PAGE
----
Mr Setona said that mediation was an internal process, and the product of the mediation went directly to the Houses. Politically, all legislatures must be notified in the process and alerted not to delay the process and merely provide the provincial votes on this Bill.

The Chair noted that the Committee agreed on mediation process.

Adv. Jenkins said that technically, to rectify this error, the provincial mandates, with a minimum requirement of five votes, should have rejected this Bill with its errors. This has not happened outright and the mandates received from the provinces supported the Bill with amendments. However, new amendments cannot be entertained at this stage, it is either accept the Bill or to reject it.

Adv. Mamoti directed the Committee to look at the two omitted amendments proposed by the NA included in the C version of the Bill.

Mr Setona asked what were the value of these amendments? Did they really have an impact? He felt that this called for political directives, not from departmental officials, but from the Director General and the Minister. He proposed that they adjourn the meeting to consult further and take the process forward from there.

The Chair called for a written apology from the Parliamentary Legal team and the corrected version to be included in the Bill, within seven days.

Adv Hoon referred to the C version of the Bill:
4. On page 5, after line 42, to insert the following subsection:

(4) Temporary registration contemplated in subsection (3)(b) may not be extended for more than 12 months under the same conditions.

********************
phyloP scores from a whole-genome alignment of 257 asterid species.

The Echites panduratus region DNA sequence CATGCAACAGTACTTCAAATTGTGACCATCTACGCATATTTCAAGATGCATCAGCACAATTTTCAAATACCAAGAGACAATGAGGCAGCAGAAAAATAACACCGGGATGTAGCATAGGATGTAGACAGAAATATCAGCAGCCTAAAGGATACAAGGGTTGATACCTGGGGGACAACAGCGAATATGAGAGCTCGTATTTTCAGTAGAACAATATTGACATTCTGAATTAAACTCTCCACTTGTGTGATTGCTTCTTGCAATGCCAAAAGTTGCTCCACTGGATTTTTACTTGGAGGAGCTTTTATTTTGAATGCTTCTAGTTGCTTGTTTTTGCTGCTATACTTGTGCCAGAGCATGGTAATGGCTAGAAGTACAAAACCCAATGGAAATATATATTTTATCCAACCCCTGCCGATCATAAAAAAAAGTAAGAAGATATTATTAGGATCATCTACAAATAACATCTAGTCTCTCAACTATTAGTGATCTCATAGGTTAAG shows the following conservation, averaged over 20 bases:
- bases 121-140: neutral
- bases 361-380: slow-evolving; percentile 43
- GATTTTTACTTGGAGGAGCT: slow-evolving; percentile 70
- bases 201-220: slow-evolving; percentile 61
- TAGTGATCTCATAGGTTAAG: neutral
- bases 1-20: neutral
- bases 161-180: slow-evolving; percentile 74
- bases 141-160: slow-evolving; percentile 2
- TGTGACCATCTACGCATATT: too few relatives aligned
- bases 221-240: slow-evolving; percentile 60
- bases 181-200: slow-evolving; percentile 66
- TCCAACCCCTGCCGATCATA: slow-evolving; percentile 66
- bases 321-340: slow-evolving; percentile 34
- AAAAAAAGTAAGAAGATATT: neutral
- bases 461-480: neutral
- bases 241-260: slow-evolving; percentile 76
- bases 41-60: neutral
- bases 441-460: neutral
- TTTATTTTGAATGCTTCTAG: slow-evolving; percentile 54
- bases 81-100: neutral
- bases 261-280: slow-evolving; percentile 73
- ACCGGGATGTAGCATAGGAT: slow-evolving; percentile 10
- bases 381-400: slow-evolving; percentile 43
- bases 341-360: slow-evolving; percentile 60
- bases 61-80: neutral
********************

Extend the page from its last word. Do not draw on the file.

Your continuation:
5. On page 5, in line 48, after "months" to insert:

for permanent registration and one month for temporary registration

The Chair pointed out that the proposed date for the House debate on this Bill was 14 June but that might not materialise and Parliament rose on 23 June 2006.

Mr Du Preez said that the legal teams and the two committees should meet. Mediation should occur as soon as possible.

Mr Suliman said that the legal teams can meet all they want, but what was needed was that the provincial legislatures be informed immediately of this situation and called upon for their position. If these amendments are not that fundamental in nature, can it be managed by the Minister without this clause?

It was suggested that an urgent meeting be called for Monday 29 May with Mr Tolo nominated as acting Chairperson.

The meeting was adjourned

National Department of Social Development
Ms N Kela: CD: Welfare Services and Transformation
Ms D Mahlangu: D: Care of the Aged
Mr. P du Preez: Legal Services
Ms MJ Petersen: Parliamentary Liaison Officer

Office of the Chief State Law Advisor:
Adv. G Hoon
Mr. Arendse

Adv. Freddie Jenkins: Legislation and Proceedings – Advisor
Mr. Albert Mamabolo: Committee Section Head
Adv. Bafo Momoti: NCOP Procedural Officer


No related


No related documents


  • We don't have attendance info for this committee meeting

Download as PDF

You can download this page as a PDF using your browser's print functionality. Click on the "Print" button below and select the "PDF" option under destinations/printers.

See detailed instructions for your browser here.

Share this page: